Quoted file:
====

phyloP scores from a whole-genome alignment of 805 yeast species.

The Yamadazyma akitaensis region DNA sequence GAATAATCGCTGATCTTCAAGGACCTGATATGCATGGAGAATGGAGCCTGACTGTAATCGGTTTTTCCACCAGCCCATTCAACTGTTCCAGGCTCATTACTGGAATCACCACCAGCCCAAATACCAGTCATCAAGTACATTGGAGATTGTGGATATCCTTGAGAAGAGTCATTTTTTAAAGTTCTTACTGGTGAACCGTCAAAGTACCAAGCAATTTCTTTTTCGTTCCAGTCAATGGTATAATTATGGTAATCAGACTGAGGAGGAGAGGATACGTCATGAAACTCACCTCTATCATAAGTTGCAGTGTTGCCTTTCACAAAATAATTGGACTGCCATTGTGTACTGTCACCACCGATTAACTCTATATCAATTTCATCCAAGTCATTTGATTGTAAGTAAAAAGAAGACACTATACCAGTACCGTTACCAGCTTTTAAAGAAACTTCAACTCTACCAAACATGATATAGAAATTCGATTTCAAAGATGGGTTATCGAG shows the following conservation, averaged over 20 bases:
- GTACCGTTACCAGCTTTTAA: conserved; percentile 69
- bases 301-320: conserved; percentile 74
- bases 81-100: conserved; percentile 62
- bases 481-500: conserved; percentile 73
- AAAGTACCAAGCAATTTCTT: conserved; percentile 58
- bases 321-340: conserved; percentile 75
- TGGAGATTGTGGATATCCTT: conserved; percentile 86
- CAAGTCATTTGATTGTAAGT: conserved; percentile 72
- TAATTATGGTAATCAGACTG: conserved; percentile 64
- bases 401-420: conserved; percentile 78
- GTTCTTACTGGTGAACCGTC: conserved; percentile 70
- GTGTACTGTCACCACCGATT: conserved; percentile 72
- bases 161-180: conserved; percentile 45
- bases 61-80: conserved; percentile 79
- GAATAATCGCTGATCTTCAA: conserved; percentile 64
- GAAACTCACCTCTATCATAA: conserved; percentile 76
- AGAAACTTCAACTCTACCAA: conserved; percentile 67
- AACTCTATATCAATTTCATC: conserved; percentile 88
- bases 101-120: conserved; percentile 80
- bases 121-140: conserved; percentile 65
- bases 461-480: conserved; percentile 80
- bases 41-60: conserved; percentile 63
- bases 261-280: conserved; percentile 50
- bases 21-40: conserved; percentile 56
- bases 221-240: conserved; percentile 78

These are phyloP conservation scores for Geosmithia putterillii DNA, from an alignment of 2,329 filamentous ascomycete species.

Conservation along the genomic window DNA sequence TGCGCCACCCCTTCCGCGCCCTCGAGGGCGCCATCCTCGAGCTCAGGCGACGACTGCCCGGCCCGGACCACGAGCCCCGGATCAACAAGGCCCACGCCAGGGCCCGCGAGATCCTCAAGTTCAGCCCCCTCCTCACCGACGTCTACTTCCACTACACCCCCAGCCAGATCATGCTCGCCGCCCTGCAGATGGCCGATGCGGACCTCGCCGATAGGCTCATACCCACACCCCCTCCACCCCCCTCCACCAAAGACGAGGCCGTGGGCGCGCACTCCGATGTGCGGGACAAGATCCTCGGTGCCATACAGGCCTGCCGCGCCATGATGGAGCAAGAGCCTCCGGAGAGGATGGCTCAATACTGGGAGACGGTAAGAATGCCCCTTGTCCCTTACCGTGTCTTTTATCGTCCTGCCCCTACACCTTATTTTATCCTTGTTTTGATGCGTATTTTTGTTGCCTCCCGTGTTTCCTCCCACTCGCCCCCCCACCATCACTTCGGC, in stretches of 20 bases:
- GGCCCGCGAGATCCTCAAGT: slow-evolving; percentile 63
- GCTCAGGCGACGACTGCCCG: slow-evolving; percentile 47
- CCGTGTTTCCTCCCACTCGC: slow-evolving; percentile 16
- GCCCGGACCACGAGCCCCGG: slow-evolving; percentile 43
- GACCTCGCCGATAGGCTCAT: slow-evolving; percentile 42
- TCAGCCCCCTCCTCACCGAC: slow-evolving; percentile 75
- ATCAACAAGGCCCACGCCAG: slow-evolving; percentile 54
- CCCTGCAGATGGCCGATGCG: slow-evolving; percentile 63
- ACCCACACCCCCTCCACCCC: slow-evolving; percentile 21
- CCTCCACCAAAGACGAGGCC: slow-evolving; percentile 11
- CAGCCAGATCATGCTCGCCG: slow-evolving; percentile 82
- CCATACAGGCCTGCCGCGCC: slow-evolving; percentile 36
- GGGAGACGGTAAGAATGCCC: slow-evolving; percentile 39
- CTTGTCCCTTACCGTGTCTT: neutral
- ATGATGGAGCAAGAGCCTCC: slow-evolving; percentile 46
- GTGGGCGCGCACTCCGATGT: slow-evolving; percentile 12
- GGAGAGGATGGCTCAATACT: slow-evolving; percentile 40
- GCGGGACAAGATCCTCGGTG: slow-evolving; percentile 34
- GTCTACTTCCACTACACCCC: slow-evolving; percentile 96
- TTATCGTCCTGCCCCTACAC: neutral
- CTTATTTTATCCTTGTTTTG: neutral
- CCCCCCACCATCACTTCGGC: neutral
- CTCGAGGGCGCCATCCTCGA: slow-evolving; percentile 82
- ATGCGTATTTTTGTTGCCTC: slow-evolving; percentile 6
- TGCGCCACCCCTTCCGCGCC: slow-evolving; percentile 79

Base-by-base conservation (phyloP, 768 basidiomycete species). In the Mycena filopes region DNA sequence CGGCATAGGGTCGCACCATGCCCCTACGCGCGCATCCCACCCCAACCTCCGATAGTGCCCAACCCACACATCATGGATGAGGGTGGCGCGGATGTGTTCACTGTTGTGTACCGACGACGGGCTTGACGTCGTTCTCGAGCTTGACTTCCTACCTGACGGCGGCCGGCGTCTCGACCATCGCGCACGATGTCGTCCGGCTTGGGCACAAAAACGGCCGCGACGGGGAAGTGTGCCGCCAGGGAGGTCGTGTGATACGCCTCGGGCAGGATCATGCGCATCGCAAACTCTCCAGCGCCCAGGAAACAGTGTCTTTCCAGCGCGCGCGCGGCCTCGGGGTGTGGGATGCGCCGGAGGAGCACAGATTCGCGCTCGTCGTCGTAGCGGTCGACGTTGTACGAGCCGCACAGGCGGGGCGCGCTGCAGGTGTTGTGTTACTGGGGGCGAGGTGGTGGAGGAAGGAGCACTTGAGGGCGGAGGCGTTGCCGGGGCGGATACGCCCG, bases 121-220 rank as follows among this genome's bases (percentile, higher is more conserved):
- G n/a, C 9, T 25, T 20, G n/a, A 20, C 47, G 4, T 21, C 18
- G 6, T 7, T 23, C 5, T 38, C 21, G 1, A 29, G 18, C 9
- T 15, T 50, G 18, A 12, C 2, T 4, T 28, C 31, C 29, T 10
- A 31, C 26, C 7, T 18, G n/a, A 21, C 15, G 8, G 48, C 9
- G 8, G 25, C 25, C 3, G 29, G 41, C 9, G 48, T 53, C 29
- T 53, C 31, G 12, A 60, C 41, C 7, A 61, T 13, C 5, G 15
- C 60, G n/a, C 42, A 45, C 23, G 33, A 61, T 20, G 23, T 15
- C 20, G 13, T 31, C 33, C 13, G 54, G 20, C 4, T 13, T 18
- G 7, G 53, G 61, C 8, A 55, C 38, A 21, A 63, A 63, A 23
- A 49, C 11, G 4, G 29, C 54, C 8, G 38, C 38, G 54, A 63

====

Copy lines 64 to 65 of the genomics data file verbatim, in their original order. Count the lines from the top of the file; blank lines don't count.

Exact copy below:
- G 7, G 53, G 61, C 8, A 55, C 38, A 21, A 63, A 63, A 23
- A 49, C 11, G 4, G 29, C 54, C 8, G 38, C 38, G 54, A 63